While the Warriors losing is all too obvious, dropping nine games in a row does not matter much in the long run. As the internal developments the Golden State Warriors have been starting to see in their young players continues, they are growing closer to becoming useful building blocks to stack up alongside returning superstars Steph Curry and Klay Thompson -whenever that happens.
D’Angelo Russell and Eric Paschall are 23; Omari Spellman, Marquese Chriss, and Ky Bowman are 22; Alen Smailagić is just 19 years old.
These are all parts of a youth movement that will define this season’s success far more accurately than the team’s eventual record will - which is a good thing, considering how abysmal that record is likely to be.
WHO: Golden State Warriors (9-33) vs Denver Nuggets (27-12)
WHEN: Thursday, January 16, 2020; 7:30 pm PST
Blog Buddy: Denver Stiffs
The ol’ contract switcheroo
Being a hard capped team has forced Golden State into some extremely delicate salary cap maneuvers; but the end result is that they’ve managed to finagle a way into holding on to both Damion Lee, and Marquese Chriss. As friend of the blog, Patrick Murray recently wrote at Forbes, this was a move that essentially swaps Lee’s two-way deal with Chriss’ NBA contract - with an eye on getting Chriss under contract by the end of the season as well:
The Warriors will be able to have him join their NBA team for only 23 days, which is what is left on a pro-rated two-way contract at this point in the season. However, the Warriors will have enough room under the hard cap that they are subject to until 1st July to sign Chriss to another minimum deal in early March, or wait until the G-League season is over on 23rd March and call him up full-time then.
Expect Chriss to immediately find his way back into coach Steve Kerr’s rotations. Per 36 minutes, he leads the team in rebounding (11), is second in blocks (1.8), and scores around 15 points at an efficient TS% of .561.
Against the burly Denver frontcourt of Nikola Jokic and Mason Plumlee, there is plenty of
abuse opportunity to go around.
Damion Lee inked his NBA deal yesterday, a three-year contract that is a reasonable match for a young combo guard with promising, yet inconsistent results:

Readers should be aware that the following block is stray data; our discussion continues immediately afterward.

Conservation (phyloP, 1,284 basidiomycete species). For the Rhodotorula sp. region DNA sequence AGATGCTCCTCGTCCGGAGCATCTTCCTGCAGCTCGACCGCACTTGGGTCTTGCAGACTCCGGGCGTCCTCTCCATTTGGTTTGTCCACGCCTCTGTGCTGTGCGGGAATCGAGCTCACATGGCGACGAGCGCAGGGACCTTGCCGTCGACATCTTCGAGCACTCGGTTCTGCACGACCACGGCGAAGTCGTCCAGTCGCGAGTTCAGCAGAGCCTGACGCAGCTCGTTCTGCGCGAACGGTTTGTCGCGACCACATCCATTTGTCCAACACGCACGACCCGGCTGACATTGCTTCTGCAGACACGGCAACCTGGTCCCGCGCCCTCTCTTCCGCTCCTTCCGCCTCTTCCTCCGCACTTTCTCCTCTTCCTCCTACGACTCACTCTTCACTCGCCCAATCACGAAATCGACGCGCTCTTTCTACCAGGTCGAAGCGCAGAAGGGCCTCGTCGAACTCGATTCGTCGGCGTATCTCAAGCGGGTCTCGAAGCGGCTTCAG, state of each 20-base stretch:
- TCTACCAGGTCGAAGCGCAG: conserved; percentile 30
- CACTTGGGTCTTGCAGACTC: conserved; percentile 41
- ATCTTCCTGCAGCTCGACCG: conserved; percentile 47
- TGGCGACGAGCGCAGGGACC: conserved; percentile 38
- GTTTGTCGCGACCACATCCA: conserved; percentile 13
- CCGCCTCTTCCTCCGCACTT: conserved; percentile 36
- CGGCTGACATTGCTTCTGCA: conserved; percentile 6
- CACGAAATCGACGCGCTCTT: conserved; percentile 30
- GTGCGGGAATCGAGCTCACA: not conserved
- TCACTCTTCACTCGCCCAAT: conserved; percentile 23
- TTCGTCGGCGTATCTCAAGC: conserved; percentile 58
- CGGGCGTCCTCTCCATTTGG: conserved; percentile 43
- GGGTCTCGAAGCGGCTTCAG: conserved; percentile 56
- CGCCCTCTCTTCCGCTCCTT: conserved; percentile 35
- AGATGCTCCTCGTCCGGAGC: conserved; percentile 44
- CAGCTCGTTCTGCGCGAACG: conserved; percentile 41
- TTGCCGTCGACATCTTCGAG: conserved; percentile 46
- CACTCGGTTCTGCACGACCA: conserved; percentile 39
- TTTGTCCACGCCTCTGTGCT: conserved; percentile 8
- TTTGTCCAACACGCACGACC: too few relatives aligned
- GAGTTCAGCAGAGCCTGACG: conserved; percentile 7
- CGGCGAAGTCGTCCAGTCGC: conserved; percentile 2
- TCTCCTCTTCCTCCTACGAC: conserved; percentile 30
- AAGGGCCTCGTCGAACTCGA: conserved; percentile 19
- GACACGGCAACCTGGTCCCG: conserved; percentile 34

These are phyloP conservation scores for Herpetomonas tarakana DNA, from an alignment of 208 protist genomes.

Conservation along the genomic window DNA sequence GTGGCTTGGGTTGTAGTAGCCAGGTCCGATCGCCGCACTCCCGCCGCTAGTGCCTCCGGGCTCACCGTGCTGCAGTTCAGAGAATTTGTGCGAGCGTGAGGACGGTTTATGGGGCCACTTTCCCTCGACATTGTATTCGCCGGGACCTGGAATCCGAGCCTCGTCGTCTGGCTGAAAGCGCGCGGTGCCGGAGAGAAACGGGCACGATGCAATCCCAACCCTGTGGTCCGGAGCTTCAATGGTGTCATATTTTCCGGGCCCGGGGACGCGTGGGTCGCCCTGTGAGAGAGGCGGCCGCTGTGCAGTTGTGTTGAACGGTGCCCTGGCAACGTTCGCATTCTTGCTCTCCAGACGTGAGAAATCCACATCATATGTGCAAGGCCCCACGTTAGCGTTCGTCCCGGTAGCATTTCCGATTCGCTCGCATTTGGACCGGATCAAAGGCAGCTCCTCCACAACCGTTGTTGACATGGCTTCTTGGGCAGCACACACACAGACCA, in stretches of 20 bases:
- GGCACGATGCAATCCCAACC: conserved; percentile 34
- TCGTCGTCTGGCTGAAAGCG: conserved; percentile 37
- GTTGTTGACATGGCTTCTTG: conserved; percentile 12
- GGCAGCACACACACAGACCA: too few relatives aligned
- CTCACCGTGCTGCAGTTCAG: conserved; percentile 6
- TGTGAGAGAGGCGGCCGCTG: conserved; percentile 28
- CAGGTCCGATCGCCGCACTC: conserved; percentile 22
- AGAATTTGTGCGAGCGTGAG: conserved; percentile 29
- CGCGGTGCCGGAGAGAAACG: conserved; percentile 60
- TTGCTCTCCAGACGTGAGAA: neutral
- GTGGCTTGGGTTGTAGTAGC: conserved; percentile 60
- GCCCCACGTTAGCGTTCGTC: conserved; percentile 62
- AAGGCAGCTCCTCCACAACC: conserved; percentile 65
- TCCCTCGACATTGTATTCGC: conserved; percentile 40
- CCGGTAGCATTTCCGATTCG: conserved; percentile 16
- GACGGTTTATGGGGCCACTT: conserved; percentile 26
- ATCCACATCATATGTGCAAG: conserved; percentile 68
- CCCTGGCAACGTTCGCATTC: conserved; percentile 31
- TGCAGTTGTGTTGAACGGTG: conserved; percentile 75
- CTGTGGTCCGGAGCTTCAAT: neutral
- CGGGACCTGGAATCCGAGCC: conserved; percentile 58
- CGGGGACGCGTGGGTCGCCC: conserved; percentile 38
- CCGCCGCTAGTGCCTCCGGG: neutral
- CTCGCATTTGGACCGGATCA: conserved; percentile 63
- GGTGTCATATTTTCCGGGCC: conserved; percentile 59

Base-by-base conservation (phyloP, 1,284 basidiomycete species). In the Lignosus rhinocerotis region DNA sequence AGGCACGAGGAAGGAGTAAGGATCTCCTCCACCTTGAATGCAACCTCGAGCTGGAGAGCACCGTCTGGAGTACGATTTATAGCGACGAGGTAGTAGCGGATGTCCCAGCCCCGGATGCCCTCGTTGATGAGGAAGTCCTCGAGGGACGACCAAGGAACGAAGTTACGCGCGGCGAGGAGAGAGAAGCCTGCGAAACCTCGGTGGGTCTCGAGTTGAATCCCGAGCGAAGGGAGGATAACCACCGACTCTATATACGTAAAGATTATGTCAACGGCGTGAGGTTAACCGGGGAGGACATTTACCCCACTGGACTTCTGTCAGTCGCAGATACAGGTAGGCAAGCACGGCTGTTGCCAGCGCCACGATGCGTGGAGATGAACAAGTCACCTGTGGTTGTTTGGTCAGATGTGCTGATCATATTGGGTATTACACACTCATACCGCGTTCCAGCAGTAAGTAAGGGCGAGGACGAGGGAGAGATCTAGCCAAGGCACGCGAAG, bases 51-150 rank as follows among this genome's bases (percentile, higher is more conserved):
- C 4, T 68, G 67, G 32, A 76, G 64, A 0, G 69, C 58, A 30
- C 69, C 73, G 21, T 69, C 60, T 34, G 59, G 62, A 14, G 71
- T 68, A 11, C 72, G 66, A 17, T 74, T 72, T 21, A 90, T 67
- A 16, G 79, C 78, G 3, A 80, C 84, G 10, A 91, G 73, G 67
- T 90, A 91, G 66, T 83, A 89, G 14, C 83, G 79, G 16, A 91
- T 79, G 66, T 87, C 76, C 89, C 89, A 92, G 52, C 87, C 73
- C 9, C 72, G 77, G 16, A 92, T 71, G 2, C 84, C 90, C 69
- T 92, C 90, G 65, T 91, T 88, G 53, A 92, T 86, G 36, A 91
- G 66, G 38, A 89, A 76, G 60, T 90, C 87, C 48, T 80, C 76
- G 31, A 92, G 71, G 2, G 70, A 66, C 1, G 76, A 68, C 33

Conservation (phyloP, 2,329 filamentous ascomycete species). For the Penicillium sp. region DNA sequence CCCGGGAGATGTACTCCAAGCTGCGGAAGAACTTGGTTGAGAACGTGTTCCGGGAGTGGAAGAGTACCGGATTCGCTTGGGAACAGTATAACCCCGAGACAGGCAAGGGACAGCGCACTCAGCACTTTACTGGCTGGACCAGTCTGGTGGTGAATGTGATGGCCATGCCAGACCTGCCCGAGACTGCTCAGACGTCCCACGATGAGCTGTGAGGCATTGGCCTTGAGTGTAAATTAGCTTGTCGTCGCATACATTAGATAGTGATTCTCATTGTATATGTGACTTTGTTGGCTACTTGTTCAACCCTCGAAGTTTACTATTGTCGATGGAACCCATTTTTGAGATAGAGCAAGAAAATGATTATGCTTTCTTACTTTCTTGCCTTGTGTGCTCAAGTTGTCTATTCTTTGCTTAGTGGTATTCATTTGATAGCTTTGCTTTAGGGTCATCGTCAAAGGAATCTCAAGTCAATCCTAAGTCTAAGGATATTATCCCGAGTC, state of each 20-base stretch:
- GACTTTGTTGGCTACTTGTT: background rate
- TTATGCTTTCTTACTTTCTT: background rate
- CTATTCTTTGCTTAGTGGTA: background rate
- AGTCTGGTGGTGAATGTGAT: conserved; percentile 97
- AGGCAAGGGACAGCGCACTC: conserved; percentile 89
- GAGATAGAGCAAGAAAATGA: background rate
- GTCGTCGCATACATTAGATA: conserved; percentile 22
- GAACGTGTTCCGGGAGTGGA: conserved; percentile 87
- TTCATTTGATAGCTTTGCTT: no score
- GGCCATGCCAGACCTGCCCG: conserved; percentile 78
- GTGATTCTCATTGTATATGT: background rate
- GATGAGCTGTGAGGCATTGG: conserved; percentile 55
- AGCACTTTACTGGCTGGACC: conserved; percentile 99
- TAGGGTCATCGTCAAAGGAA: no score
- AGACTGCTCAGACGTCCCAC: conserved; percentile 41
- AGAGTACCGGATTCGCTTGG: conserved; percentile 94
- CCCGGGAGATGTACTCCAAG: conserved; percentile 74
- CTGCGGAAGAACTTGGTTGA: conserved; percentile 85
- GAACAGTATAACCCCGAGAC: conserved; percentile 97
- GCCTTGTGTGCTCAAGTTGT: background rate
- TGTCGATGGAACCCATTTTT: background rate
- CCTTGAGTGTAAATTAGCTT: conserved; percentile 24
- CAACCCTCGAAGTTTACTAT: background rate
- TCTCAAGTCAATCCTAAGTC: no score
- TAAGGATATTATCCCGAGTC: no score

Here is the contract breakdown for Damion Lee:— Bobby Marks (@BobbyMarks42) January 15, 2020
20/21 $1,762,796 ($600K guaranteed)
21/22 $1,910,860 (no protection)
As we were saying above, this season is not about finding players that can help the team win right now, as much as it is about lining up some pieces that look like they would fit alongside our returning stars next year.
Alen Smailagić - first impressions are promising
Smailigic has captured the hearts and minds of Dub Nation. The youngest Warrior, his game is a bit raw still, and he’s played less than 100 minutes in the NBA but, the limited glimpses we’ve seen are enticing. He’s got a fearless element to his game that allows him to attack with intention, with decent early returns.
In his 96 minutes, he’s got some nice rate statistics. Per 36 minutes he’s pouring in: 16.4 points (6th best on the team), 8.6 rebounds (5th best on the team), and 1.2 blocks (3rd best). He leads the team in scoring efficiency with a .628 TS% and it’s reflected in another interesting stat: he’s also third on the team in foul rate per shot attempt - behind only D’Angelo Russell and Alec Burks.
Win or lose (ok, probably lose), this period of Warriors basketball has offered a unique chance for the young players. Golden State isn’t just building individual talent sets, they are setting familiar patterns and combinations with players. The idea here is that the team is finding what works between a bunch of players that will quickly have their roles reduced from major rotation players to whatever they can earn on a championship hopeful team next year.
Can you Guess the Warriors top two-man unit?
Ok, with a minimum of 20 minutes on the court together, guess which players have the best net rating as a two-man group: